As it nears its 40th anniversary, David R. Godine Publishers has even more reason to celebrate. Last fall the eponymous Boston house, founded by Godine in 1970, was one of several small presses to benefit when Jean-Marie Gustave Le Clézio received the Nobel Prize in literature. Now it has its first PBS tie-in, a rebroadcast of the 10-part BBC miniseries based on Flora Thompson's trilogy of autobiographical novels chronicling her girlhood in Oxfordshire, Lark Rise to Candleford, which published last month under Godine's Nonpareil imprint. Between January and June more than 30 PBS stations will air the series. And PBS could sign on for the Christmas special as well as an additional 10 episodes.

Asked about the timing for both the Le Clézio and Thompson, Godine responds, “Luck,” and warns this writer not to make him sound too smart. “We bought Lark Rise to Candleford [by arrangement with Penguin Books, London] a year ago and had no idea it was going to be a miniseries,” he says. “There's no ulterior motive or external knowledge. I love these books. I had them in an old Oxford University Press edition. We've bought a lot of great British books lately: Gerald Durrell's Fillets of Plaice and Laurie Lee's Cider with Rosie.” Quoting English novelist and critic Frank Swinnerton, he adds, “We publish what we love and do our crying in private.”

If Godine wept over sales for Le Clézio's The Prospector when he originally published it in 1993 to launch the Verba Mundi international literature imprint, he has little reason now. The paperback edition, released in November, is selling briskly, and in June he will publish the first English translation of Le Clézio's 1980 novel, Desert, which the Swedish academy cited as his breakthrough book. “This work,” the Nobel academy said, “contains magnificent images of a lost culture in the North African desert, contrasted with a depiction of Europe seen through the eyes of unwanted immigrants.”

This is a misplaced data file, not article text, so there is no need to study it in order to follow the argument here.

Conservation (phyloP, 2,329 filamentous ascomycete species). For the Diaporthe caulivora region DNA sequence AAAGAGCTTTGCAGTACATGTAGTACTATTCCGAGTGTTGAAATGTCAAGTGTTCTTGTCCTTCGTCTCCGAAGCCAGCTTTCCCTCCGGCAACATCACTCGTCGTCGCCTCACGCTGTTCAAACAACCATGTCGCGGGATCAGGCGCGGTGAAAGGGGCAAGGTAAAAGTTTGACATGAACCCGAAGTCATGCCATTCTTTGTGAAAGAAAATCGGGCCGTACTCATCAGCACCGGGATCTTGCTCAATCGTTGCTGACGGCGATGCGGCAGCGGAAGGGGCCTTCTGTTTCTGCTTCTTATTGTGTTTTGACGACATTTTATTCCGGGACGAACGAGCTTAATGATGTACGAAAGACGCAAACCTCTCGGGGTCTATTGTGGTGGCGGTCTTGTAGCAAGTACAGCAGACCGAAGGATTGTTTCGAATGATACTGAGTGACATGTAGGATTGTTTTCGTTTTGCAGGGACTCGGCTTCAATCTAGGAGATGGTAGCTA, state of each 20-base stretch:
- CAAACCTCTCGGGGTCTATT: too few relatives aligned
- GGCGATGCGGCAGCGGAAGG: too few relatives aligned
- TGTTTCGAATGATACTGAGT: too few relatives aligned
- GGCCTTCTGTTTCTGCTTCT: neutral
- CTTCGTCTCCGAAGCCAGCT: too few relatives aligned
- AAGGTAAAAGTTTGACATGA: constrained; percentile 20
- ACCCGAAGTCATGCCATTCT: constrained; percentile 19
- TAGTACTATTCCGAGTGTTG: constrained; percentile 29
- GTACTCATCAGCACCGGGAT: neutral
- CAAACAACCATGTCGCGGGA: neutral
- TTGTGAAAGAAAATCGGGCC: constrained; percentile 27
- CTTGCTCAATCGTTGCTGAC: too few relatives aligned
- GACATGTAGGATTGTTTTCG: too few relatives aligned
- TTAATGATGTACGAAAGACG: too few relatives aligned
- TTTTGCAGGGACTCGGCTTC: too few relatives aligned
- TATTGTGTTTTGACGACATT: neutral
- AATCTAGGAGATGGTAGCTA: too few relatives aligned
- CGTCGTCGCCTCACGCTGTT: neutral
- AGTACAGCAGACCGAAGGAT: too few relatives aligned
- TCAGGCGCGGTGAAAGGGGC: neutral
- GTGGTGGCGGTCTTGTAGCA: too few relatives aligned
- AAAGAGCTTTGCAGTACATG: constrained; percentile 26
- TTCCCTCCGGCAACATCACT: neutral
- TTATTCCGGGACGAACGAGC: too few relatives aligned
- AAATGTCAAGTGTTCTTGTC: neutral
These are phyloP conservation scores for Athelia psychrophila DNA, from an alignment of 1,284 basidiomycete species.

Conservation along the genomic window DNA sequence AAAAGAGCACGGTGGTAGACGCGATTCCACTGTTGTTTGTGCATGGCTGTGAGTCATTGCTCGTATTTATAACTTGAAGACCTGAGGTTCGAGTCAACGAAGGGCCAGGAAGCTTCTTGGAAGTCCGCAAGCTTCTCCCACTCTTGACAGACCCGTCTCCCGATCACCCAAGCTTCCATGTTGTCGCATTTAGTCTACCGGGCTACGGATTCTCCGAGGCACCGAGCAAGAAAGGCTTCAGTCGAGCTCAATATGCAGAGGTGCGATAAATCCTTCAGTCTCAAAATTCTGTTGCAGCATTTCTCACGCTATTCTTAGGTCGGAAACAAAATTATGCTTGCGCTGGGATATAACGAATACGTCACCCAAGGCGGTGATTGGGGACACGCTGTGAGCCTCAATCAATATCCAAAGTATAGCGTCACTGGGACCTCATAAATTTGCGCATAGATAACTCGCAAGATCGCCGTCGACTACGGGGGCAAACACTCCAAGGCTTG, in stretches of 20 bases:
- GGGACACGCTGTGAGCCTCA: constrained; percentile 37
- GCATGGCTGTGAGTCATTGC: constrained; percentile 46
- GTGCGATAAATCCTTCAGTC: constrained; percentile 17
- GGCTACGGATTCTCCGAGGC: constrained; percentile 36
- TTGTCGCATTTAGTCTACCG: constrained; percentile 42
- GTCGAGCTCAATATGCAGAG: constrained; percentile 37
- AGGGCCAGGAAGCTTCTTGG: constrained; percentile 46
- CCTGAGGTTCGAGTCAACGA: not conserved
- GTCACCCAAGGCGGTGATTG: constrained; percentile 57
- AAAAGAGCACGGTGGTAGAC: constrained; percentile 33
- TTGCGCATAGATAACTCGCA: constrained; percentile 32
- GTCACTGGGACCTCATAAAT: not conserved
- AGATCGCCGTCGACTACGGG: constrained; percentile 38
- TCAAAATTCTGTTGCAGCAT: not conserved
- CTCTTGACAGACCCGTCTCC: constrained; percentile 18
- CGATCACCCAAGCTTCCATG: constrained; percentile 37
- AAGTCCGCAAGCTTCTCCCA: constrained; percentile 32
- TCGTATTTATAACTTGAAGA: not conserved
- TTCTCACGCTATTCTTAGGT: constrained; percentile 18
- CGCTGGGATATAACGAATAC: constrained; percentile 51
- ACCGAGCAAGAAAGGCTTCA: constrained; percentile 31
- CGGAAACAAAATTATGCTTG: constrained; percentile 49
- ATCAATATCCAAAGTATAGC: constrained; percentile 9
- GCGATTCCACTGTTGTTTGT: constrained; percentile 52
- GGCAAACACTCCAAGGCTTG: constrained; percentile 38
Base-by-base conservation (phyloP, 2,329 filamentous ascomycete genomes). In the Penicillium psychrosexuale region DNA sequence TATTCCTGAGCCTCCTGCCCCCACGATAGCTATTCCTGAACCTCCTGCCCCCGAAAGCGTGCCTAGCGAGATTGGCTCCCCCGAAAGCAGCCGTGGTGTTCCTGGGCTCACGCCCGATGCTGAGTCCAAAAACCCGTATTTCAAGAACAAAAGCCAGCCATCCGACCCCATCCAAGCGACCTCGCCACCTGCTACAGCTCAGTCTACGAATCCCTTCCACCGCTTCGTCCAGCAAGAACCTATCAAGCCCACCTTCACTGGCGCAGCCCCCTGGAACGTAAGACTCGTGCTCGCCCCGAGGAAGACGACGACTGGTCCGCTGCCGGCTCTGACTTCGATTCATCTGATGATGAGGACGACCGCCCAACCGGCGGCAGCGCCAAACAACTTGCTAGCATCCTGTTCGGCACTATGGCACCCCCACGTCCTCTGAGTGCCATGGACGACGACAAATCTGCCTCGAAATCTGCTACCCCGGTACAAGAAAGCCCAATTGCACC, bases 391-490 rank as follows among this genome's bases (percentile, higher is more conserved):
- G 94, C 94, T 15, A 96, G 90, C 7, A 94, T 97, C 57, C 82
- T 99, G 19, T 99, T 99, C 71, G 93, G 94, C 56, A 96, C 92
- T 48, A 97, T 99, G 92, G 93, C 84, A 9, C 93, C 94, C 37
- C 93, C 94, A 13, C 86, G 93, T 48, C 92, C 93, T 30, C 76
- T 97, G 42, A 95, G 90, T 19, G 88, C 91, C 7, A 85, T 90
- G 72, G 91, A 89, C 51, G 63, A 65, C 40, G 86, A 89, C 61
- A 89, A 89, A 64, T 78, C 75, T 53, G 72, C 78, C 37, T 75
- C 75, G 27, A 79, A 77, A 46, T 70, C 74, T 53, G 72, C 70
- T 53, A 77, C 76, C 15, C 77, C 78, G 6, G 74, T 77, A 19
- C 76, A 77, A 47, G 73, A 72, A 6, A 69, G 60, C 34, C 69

Godine's edition of the Lark trilogy includes “As seen on PBS” as part of its cover art, and according to publicist Sue Ramin, the publisher will be working with local PBS stations on promotions.

For those who follow Godine's list, it's not surprising that it should contain award winners. He's been among the first to publish the early works of writers like John Banville, who went on to receive the Man Booker. “These things keep popping up on his list,” says Carole Horne, general manager of the Harvard Book Store in Cambridge, Mass. “Nobel winners, Booker Prize winners. I think David's wonderful, and his books are stunningly beautiful.” She's not alone. Both Paul Yamazaki, head buyer at City Lights in San Francisco, and Jack Cella, general manager of the Seminary Co-op Bookstores, in Chicago, consider Godine to be a “great” publisher. “He has very strong ideas on what he should publish and how it should look,” notes Cella.

George Gibson, publishing director at Bloomsbury USA, argues that Godine, who keeps a letter press in his barn in Milton, Mass., and worked with typographer and printmaker Leonard Baskin, has had an outsized impact on the way books look today. “David was very heavily responsible for an improvement in the production quality of the industry. He really was a designer and printer before he was an editor,” says Gibson, adding that a significant percentage of what he himself knows about publishing comes from his 11 years at Godine. In fact, he's not the only head of house to have absorbed Godine's view that books should also be well-made. Michael Pietsch, executive v-p at Hachette Book Group; Ellen Faran, director of the MIT Press; and Mark Polizzotti, director of MFA Publications, all passed through Godine.

Part of what makes the press work is that Godine keeps track of everything—from shipping to collections, editorial to manufacturing—except marketing. As he notes on the Web site, “marketing still means shopping at the grocery store.” While Godine may not market per se, he does a lot of hand-selling throughout New England and as far West as Chicago. Even booksellers he doesn't usually call on, like City Lights' Yamazaki, feel compelled to drop off backorders at BEA. And he's one of the few publishers to still write orders at the regional shows.

The house that Godine built may be a bit old-fashioned, but that's all to the good as far as buyers like Yamazaki are concerned. Part of it comes from Godine's reverence for what he publishes. “Let the books speak for themselves,” he says. In the meantime, even he must feel a little glow from the dual success of Le Clézio and Thompson. Of course, this is not the first time a Godine work has gone to the screen. Todd Field's 2001 Oscar-nominated film, In the Bedroom, was based on the short story “Killings” by Andre Dubus, another writer Godine had faith in from the very beginning.